Vacation Rental Photography: Draw a Guest In
We partnered with Tyann Marcink, vacation rental photographer extraordinaire, to highlight our family-friendly home in Austin, Texas, and to learn about the process of vacation rental photography. Read on for the best tips for photographing your vacation rental and putting your best face forward.
1. Stage the house before you break out the camera
Tyann started the photo shoot by rearranging and tidying up a bit. Clutter is the enemy of professional photos! Simple, uncluttered images work best in vacation rental photography. Start with a clean home. Then put away the blender, straighten the bedding (smooth beds with crisp linens look so inviting!) and hide the electrical cords. Take a look around before you start snapping away. Think of how you can make your space more appealing. Does the sofa need a pop of color, maybe a nice plump throw pillow, for example? Use contrasting colors if you can to make an inviting photo.
Don’t forget about lighting. Open all the curtains and blinds and let the natural light shine in. Turn on all lights and lamps. Closed curtains and low light will produce dark and uninviting photos.
2. Point and shoot
Take more photos than you think you’ll need and photograph all rooms from several different angles. You’ll have plenty to choose from and be able to pick the photo that best represents your space. Use close-ups and depth of field for variation.
Guests want to imagine themselves in your space, so photos should go above and beyond the usual shots of each room. Highlight the unique points of your property and really bring out the best of your home. What sets it apart? What makes it special? Maybe a deck view with a glass of wine in the photo. Or a nice fire in the poolside fire pit.
Don’t forget to highlight the family-friendly amenities in your home. Show toys on the rug or a game set up on the table. Add in a cute photo of your granddaughter on the swing outside. You want your guests to picture themselves having fun and spending quality time together as a family.
3. Getting it just right
The best photos start with RAW files then are post-processed using Photoshop or Lightbox. You can remove a yellow cast, edit out something you didn’t see when you were taking the photos and, generally, get the lighting just right, as the eye sees it. Also, resize the photos yourself, with 72 dpi and the longest side no more than 800 pixels. If this sounds daunting or you just don’t have the time, consider hiring a professional photographer to get the job done right. Professional photos are worth the expense and often pay for themselves quickly.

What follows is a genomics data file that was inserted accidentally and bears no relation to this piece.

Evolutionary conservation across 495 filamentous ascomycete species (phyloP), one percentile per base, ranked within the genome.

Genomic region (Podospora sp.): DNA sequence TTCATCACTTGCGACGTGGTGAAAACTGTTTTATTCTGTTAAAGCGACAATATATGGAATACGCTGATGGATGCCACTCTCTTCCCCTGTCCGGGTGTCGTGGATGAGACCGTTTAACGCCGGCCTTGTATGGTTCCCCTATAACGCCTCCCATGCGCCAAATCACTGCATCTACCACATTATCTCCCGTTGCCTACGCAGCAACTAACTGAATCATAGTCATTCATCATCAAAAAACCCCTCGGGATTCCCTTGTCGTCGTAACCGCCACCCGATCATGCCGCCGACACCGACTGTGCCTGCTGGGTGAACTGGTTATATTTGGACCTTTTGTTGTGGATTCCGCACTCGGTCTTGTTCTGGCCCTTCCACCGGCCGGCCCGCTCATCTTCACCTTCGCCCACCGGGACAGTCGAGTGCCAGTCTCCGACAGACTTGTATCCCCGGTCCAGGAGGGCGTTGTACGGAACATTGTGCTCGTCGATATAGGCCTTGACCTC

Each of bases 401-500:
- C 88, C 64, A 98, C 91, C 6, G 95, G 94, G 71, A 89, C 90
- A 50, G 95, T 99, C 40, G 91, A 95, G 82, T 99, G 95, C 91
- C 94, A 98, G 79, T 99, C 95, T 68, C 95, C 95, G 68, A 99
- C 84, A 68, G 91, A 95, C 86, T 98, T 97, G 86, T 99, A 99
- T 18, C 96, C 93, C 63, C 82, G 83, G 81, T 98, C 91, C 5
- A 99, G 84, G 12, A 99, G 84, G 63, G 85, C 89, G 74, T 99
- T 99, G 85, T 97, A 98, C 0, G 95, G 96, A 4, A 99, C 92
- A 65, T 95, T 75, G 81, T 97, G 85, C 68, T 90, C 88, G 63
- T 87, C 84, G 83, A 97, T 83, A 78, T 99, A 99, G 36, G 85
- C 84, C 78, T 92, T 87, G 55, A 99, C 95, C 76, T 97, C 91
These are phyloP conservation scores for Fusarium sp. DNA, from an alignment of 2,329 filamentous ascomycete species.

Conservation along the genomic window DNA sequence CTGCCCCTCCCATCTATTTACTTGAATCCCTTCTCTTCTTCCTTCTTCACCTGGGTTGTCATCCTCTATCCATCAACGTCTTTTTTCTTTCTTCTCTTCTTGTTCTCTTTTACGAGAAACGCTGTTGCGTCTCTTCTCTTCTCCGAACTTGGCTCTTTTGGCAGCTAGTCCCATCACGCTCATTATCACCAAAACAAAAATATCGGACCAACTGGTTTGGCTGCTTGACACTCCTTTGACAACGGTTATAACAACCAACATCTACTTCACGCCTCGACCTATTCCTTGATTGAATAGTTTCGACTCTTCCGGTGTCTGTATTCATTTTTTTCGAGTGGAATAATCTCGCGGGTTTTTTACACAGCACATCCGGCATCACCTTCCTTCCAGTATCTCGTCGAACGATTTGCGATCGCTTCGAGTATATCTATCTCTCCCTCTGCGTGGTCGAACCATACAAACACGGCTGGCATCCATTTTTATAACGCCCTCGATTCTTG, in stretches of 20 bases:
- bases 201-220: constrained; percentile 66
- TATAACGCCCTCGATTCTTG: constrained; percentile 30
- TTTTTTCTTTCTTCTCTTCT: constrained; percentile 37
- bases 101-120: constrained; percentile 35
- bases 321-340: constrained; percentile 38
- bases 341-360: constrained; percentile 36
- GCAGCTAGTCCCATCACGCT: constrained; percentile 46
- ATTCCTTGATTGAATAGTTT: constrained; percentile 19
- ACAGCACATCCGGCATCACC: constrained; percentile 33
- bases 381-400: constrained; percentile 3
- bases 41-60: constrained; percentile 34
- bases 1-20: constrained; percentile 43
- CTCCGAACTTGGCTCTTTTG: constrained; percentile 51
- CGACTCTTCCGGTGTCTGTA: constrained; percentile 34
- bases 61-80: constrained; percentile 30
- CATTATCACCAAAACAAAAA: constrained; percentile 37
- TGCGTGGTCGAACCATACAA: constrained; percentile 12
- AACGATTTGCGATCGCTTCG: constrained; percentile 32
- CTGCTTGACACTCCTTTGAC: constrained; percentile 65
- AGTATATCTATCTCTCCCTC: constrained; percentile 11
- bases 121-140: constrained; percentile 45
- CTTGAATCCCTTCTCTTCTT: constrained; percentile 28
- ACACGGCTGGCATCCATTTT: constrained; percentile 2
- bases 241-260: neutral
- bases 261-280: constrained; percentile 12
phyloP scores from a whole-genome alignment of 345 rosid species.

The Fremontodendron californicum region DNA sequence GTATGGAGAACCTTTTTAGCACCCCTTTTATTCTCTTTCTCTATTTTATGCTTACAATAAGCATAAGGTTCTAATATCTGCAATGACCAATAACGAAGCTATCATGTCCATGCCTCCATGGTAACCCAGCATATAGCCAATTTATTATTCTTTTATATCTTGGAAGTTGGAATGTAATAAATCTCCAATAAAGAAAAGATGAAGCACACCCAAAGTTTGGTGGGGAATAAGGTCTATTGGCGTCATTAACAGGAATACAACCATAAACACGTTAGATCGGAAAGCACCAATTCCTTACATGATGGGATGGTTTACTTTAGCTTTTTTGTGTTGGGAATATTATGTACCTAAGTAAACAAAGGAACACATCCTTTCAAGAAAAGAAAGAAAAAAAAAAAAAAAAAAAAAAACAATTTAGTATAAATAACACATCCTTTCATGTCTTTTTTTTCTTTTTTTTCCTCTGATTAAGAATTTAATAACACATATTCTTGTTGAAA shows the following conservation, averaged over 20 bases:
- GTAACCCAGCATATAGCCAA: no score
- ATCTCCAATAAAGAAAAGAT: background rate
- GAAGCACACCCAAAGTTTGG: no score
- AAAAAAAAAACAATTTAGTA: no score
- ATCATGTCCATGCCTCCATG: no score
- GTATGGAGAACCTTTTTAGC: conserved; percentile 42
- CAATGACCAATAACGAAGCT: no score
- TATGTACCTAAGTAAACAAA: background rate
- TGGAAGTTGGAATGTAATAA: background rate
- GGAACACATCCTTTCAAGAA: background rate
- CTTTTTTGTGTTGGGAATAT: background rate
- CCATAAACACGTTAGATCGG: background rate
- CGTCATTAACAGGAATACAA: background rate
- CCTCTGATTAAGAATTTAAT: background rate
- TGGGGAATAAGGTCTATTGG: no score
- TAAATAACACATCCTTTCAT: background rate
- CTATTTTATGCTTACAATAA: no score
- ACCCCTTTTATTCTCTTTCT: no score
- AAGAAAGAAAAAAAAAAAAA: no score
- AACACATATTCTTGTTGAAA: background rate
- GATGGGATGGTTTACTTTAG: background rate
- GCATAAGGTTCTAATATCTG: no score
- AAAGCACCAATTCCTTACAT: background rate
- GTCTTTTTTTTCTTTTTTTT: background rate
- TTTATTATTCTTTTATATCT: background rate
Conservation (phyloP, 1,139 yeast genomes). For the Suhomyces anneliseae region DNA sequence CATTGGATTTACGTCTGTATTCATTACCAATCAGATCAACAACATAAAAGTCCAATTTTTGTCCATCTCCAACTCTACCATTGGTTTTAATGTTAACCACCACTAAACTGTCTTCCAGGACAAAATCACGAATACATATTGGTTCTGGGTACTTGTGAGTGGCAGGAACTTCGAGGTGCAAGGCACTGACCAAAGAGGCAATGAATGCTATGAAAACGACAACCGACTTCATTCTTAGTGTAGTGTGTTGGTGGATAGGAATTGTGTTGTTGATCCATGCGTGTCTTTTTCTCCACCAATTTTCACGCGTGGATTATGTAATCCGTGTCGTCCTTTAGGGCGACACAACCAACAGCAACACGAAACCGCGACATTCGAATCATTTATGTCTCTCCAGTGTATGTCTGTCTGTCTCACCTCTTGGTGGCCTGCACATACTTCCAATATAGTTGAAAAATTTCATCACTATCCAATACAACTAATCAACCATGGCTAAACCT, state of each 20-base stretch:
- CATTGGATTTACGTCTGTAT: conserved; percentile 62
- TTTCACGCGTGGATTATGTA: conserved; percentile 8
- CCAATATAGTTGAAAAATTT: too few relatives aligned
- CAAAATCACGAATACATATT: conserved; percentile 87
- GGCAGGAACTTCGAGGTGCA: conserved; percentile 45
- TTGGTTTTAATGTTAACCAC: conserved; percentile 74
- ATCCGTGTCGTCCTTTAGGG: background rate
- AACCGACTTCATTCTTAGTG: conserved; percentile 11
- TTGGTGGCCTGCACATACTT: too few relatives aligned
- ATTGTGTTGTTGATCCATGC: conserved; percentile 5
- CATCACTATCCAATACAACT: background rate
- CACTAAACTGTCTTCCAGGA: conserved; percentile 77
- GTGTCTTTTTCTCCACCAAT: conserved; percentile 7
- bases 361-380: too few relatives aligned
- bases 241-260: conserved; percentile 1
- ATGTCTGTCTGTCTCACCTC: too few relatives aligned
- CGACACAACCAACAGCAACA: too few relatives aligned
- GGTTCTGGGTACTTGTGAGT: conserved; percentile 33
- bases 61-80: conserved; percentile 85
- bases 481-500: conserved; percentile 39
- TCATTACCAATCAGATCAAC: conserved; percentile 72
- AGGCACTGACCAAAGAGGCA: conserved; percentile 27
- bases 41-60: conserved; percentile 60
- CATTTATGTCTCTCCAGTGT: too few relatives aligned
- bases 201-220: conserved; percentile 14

4. Find the best, leave the rest
Narrow down the best shots for each room and choose the very best photo for the lead image. Which photo really highlights your home’s unique selling point? It isn’t always an exterior image that should be the lead photo -- you want to showcase your home in this photo, the best shot that invites people in. What makes them want to see more?
Photos aren’t only for information but to illicit an emotional response. Draw a guest in with inviting photos that make them want to see more, read more, BOOK! Professional photos also convey trust. Setting the scene and investing your time and effort in photography makes a difference. It shows you are professional and care about your property and about your guests.
As the old saying goes, a picture is worth a thousand words. Get those right and you set yourself apart from the pack!
You can also read about creating fantastic vacation rental copy here: Showcase Your Family-Friendly Cred in Your Vacation Rental Description